For many archives, the master shelf list has been a permanent staple since their inception. We have one. It’s an ever-growing Excel spreadsheet that lists the location of every single box in our collection down to the shelf number. It’s enormous, it’s unwieldy, and it takes a ton of work to keep updated month to month. For years we’ve been looking for a way to move away from it, and the release of ArchivesSpace version 1.5 has given us the rare opportunity to move entirely away from our spreadsheet into a more structured and interoperable. The Rockefeller Archive Center will no longer enter new information into our Master Shelf List. Continue reading
We’ve written a lot on this blog about things we’re doing with the ArchivesSpace API, ranging from find and replace operations in notes to reporting on our DACS compliance across our repository. It should be pretty obvious we’re big fans of the power and flexibility it provides to automate what otherwise would be some pretty tedious and error-prone, and also that the data model is getting us to think about archival description outside of the EAD box. Continue reading
Today we’re announcing a major project to build sustainable, user-centered and standards-compliant infrastructure to support the ongoing acquisition, management and preservation of digital records so we can make them available in the broadest and most equitable way possible. Because a snappy title makes everything better, we’ve codenamed this effort Project Electron, and we even have a cool mascot (Captain Electron, discovered by our internet expert Patrick Galligan): Continue reading
As the newest member of the Processing Team, I have been working on writing a DACS compliance evaluation script called DACSspace. Creating this tool came with a lot of “firsts” – this was my first experience writing code as well as interacting with an API. After a successful (yet sometimes frustrating) three months, I am excited to introduce DACSspace to the archival community and share a reflection of my work.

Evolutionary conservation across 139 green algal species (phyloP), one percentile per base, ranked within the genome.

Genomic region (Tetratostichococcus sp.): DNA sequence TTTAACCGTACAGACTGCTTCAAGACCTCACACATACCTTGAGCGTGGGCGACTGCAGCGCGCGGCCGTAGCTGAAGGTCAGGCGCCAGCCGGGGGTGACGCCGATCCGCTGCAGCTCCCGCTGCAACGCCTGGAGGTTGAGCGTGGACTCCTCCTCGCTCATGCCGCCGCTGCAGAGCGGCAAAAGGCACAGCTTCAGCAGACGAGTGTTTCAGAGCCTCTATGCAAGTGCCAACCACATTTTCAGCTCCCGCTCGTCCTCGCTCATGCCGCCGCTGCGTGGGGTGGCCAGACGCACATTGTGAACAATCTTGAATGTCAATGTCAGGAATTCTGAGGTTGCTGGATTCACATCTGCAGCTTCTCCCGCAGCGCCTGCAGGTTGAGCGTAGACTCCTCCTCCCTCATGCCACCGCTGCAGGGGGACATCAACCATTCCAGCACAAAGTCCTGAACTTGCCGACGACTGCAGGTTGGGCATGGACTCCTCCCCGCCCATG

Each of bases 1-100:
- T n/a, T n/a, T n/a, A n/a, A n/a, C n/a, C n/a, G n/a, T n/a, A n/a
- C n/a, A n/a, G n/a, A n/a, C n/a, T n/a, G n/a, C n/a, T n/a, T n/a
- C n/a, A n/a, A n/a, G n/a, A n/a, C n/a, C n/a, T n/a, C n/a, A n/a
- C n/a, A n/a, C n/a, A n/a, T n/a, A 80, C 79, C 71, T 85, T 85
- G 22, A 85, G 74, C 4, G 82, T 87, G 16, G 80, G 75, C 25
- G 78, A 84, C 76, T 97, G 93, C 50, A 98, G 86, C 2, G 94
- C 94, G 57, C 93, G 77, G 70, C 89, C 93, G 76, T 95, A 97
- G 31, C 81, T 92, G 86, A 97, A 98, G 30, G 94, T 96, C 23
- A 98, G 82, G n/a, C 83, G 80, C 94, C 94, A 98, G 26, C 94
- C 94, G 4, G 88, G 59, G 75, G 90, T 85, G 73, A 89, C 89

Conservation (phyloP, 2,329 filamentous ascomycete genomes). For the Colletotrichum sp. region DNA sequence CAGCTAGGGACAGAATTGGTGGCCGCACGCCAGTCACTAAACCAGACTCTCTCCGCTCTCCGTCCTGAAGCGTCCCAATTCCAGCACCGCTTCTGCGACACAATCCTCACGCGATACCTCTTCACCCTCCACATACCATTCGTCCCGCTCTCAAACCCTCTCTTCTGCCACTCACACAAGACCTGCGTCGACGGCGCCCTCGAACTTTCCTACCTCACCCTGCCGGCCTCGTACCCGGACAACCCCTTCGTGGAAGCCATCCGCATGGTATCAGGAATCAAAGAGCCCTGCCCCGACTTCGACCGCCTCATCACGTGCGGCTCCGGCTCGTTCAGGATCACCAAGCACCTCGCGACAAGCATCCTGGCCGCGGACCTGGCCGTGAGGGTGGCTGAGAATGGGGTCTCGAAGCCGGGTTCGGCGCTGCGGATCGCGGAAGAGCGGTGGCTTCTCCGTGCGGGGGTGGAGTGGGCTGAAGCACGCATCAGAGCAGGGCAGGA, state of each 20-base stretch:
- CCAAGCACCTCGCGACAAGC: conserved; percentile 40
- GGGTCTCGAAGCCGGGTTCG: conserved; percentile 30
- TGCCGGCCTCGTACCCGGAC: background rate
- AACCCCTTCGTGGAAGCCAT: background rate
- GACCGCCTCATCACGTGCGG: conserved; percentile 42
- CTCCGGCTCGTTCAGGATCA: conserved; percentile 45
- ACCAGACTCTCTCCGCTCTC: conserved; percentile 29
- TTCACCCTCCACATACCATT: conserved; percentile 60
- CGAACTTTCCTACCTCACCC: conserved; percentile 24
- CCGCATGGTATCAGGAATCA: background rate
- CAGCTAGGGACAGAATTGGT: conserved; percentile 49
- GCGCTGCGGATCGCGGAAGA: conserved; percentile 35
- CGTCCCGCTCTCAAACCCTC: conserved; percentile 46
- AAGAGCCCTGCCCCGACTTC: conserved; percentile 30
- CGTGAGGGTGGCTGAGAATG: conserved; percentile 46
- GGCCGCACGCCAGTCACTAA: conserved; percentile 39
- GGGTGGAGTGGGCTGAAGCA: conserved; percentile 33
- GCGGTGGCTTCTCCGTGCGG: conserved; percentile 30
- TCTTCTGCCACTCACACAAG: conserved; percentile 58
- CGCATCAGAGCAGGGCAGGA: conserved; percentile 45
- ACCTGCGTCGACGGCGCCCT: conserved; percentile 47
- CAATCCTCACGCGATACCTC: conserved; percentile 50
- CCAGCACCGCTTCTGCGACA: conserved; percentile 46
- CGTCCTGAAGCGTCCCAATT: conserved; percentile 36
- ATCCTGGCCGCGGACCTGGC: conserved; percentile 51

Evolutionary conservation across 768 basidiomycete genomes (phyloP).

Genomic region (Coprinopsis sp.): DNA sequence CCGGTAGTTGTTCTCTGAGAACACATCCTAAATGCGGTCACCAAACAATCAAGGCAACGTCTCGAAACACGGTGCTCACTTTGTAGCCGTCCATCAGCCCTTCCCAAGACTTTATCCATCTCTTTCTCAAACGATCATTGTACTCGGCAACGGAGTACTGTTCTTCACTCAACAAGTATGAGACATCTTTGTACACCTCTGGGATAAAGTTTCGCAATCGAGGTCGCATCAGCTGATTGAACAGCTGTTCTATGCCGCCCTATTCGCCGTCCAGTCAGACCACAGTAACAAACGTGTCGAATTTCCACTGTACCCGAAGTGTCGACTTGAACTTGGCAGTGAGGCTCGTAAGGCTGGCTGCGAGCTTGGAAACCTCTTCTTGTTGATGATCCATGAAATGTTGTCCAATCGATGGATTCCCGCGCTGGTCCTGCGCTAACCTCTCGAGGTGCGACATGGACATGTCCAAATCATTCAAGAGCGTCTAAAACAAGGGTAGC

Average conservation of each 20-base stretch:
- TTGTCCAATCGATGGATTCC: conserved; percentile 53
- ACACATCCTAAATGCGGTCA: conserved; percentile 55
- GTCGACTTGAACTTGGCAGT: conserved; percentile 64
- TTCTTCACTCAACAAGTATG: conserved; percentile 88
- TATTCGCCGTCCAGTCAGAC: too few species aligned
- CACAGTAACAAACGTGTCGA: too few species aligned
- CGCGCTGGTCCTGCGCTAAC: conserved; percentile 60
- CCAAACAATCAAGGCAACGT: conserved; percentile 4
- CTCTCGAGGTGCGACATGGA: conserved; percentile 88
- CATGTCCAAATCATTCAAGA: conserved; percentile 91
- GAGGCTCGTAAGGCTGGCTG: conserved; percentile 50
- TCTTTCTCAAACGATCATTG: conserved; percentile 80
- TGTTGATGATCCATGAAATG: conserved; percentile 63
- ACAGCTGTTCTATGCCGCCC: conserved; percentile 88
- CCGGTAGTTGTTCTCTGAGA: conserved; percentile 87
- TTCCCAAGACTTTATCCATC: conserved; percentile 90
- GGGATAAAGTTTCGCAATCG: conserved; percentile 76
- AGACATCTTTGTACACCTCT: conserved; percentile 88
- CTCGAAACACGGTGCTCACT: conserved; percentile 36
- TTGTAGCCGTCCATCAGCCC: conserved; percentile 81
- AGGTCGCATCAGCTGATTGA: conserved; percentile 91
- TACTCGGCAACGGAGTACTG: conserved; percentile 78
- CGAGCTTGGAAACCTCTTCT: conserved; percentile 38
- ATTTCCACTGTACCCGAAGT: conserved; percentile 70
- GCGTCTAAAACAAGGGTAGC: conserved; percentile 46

To view DACSspace on GitHub click here.
In our mission statement, the D-Team talks about “providing technical leadership and expertise,” which is accurate but not really the most conversational way of talking about what it is that we do. Lately I’ve been saying the D-Team’s role here at the RAC is “helping our staff and researchers have a healthy relationship with technology.” I thought it was time to dig into what that means a little. In thinking about this, I’ve realized this conceptualization of our work is has been strongly informed by some recent reading as well as conversations I’ve had with colleagues. Continue reading
A large part of my first month at the RAC has been spent learning Python, Git, and GitHub. As a processing archivist, who is also fairly new to the profession, I had no programming experience and was vaguely familiar with these tools. I began with a goal-orientated learning plan that essentially required me to learn enough of Python to be able to interpret an ArchivesSpace script. This experience not only taught me that programming is a powerful tool – but that it takes a sense of fearlessness to conquer a programming language.
I attended METRO’s annual conference on 1/21. METRO is the Metropolitan New York Library Council, and as members, RAC staff is open to attend any of their events. There were a lot of fantastic panels and speakers at the panel this year, but I’d like to focus on an overarching theme that I picked up on this year: getting our systems to communicate nicely with each other can streamline our work processes and improve our work as archivists.
Our very smart and articulate colleague Rachel Wimpee, who works in our Research and Education division, has published a post on MLA’s Connected Academics blog that talks about her work at the RAC, including the Zotero bibliography project the Digital Program helped to organize. She also touches on larger issues of cross-disciplinary work and the enduring value of humanities education, so her post is well-worth a read!
This week I attended the annual edUi conference in Charlottesville, Virginia. As I’ve written before – this was my third year in a row attending – I’ve found the conference and community to be a place of challenge and inspiration, and I always leave with at least one major “aha” moment. Continue reading
I’m very pleased to announce that the Rockefeller Archive Center’s substantial (and rapidly growing) bibliography of publications based on work completed using our collections is now available in Zotero. This is the culmination of several months of hard work on the part of many individuals here, working together to create functional requirements, evaluate potential solutions and select the best option, and then migrate our existing bibliography into Zotero. Continue reading